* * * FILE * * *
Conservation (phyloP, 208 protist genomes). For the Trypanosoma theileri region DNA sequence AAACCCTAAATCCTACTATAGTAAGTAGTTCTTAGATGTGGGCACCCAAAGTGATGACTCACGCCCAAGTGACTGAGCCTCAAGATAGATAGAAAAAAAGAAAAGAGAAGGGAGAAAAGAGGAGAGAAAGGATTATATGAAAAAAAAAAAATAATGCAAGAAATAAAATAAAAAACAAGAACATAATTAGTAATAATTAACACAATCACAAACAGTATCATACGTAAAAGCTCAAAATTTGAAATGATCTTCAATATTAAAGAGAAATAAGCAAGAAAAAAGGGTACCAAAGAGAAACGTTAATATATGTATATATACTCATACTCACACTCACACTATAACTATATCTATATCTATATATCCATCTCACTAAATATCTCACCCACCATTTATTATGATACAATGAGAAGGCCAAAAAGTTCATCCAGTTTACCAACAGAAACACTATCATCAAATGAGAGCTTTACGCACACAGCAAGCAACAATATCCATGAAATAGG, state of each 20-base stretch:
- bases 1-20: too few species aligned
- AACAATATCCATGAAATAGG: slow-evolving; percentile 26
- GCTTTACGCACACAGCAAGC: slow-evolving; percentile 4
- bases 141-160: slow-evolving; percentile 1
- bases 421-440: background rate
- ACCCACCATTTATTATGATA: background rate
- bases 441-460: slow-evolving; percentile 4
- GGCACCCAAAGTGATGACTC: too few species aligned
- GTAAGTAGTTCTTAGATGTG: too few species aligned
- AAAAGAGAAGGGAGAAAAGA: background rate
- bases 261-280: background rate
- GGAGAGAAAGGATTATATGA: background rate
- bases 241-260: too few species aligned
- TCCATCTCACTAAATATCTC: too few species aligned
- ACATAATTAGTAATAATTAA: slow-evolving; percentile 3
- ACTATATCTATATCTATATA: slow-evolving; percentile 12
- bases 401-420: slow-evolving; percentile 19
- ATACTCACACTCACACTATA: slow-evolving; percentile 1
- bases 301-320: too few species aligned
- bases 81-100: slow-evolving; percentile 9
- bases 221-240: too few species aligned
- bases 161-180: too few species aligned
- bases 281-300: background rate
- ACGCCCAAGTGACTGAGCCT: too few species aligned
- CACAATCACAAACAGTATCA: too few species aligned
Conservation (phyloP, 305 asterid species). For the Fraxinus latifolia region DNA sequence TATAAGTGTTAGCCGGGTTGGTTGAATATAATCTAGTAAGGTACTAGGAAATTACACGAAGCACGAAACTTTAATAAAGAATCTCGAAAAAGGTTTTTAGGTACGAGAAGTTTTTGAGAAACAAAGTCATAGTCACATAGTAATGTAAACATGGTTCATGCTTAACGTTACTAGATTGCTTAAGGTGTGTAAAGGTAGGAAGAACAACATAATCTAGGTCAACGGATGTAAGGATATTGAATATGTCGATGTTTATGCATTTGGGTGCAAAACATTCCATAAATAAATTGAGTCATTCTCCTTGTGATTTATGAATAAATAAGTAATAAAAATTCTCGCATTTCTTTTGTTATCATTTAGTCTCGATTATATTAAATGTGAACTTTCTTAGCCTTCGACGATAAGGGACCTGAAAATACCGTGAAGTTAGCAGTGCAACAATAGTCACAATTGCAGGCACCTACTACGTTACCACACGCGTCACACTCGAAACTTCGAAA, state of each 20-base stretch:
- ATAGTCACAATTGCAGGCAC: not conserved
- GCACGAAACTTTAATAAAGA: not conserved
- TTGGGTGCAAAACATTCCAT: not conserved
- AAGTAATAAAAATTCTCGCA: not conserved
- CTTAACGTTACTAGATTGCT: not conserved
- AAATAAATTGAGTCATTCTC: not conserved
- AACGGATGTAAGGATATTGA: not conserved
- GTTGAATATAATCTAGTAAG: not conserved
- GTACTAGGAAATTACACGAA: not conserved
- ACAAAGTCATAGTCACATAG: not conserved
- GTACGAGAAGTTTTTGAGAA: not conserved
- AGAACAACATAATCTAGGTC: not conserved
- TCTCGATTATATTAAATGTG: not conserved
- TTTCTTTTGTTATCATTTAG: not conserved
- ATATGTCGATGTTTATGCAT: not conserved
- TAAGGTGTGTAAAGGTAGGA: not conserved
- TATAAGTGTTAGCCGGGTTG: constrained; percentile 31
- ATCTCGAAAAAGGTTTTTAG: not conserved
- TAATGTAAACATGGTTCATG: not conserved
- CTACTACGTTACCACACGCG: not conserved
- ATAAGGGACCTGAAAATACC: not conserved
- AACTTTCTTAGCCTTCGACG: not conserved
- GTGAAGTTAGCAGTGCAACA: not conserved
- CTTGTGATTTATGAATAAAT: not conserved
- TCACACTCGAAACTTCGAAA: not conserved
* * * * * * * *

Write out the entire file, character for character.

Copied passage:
Conservation (phyloP, 208 protist genomes). For the Trypanosoma theileri region DNA sequence AAACCCTAAATCCTACTATAGTAAGTAGTTCTTAGATGTGGGCACCCAAAGTGATGACTCACGCCCAAGTGACTGAGCCTCAAGATAGATAGAAAAAAAGAAAAGAGAAGGGAGAAAAGAGGAGAGAAAGGATTATATGAAAAAAAAAAAATAATGCAAGAAATAAAATAAAAAACAAGAACATAATTAGTAATAATTAACACAATCACAAACAGTATCATACGTAAAAGCTCAAAATTTGAAATGATCTTCAATATTAAAGAGAAATAAGCAAGAAAAAAGGGTACCAAAGAGAAACGTTAATATATGTATATATACTCATACTCACACTCACACTATAACTATATCTATATCTATATATCCATCTCACTAAATATCTCACCCACCATTTATTATGATACAATGAGAAGGCCAAAAAGTTCATCCAGTTTACCAACAGAAACACTATCATCAAATGAGAGCTTTACGCACACAGCAAGCAACAATATCCATGAAATAGG, state of each 20-base stretch:
- bases 1-20: too few species aligned
- AACAATATCCATGAAATAGG: slow-evolving; percentile 26
- GCTTTACGCACACAGCAAGC: slow-evolving; percentile 4
- bases 141-160: slow-evolving; percentile 1
- bases 421-440: background rate
- ACCCACCATTTATTATGATA: background rate
- bases 441-460: slow-evolving; percentile 4
- GGCACCCAAAGTGATGACTC: too few species aligned
- GTAAGTAGTTCTTAGATGTG: too few species aligned
- AAAAGAGAAGGGAGAAAAGA: background rate
- bases 261-280: background rate
- GGAGAGAAAGGATTATATGA: background rate
- bases 241-260: too few species aligned
- TCCATCTCACTAAATATCTC: too few species aligned
- ACATAATTAGTAATAATTAA: slow-evolving; percentile 3
- ACTATATCTATATCTATATA: slow-evolving; percentile 12
- bases 401-420: slow-evolving; percentile 19
- ATACTCACACTCACACTATA: slow-evolving; percentile 1
- bases 301-320: too few species aligned
- bases 81-100: slow-evolving; percentile 9
- bases 221-240: too few species aligned
- bases 161-180: too few species aligned
- bases 281-300: background rate
- ACGCCCAAGTGACTGAGCCT: too few species aligned
- CACAATCACAAACAGTATCA: too few species aligned
Conservation (phyloP, 305 asterid species). For the Fraxinus latifolia region DNA sequence TATAAGTGTTAGCCGGGTTGGTTGAATATAATCTAGTAAGGTACTAGGAAATTACACGAAGCACGAAACTTTAATAAAGAATCTCGAAAAAGGTTTTTAGGTACGAGAAGTTTTTGAGAAACAAAGTCATAGTCACATAGTAATGTAAACATGGTTCATGCTTAACGTTACTAGATTGCTTAAGGTGTGTAAAGGTAGGAAGAACAACATAATCTAGGTCAACGGATGTAAGGATATTGAATATGTCGATGTTTATGCATTTGGGTGCAAAACATTCCATAAATAAATTGAGTCATTCTCCTTGTGATTTATGAATAAATAAGTAATAAAAATTCTCGCATTTCTTTTGTTATCATTTAGTCTCGATTATATTAAATGTGAACTTTCTTAGCCTTCGACGATAAGGGACCTGAAAATACCGTGAAGTTAGCAGTGCAACAATAGTCACAATTGCAGGCACCTACTACGTTACCACACGCGTCACACTCGAAACTTCGAAA, state of each 20-base stretch:
- ATAGTCACAATTGCAGGCAC: not conserved
- GCACGAAACTTTAATAAAGA: not conserved
- TTGGGTGCAAAACATTCCAT: not conserved
- AAGTAATAAAAATTCTCGCA: not conserved
- CTTAACGTTACTAGATTGCT: not conserved
- AAATAAATTGAGTCATTCTC: not conserved
- AACGGATGTAAGGATATTGA: not conserved
- GTTGAATATAATCTAGTAAG: not conserved
- GTACTAGGAAATTACACGAA: not conserved
- ACAAAGTCATAGTCACATAG: not conserved
- GTACGAGAAGTTTTTGAGAA: not conserved
- AGAACAACATAATCTAGGTC: not conserved
- TCTCGATTATATTAAATGTG: not conserved
- TTTCTTTTGTTATCATTTAG: not conserved
- ATATGTCGATGTTTATGCAT: not conserved
- TAAGGTGTGTAAAGGTAGGA: not conserved
- TATAAGTGTTAGCCGGGTTG: constrained; percentile 31
- ATCTCGAAAAAGGTTTTTAG: not conserved
- TAATGTAAACATGGTTCATG: not conserved
- CTACTACGTTACCACACGCG: not conserved
- ATAAGGGACCTGAAAATACC: not conserved
- AACTTTCTTAGCCTTCGACG: not conserved
- GTGAAGTTAGCAGTGCAACA: not conserved
- CTTGTGATTTATGAATAAAT: not conserved
- TCACACTCGAAACTTCGAAA: not conserved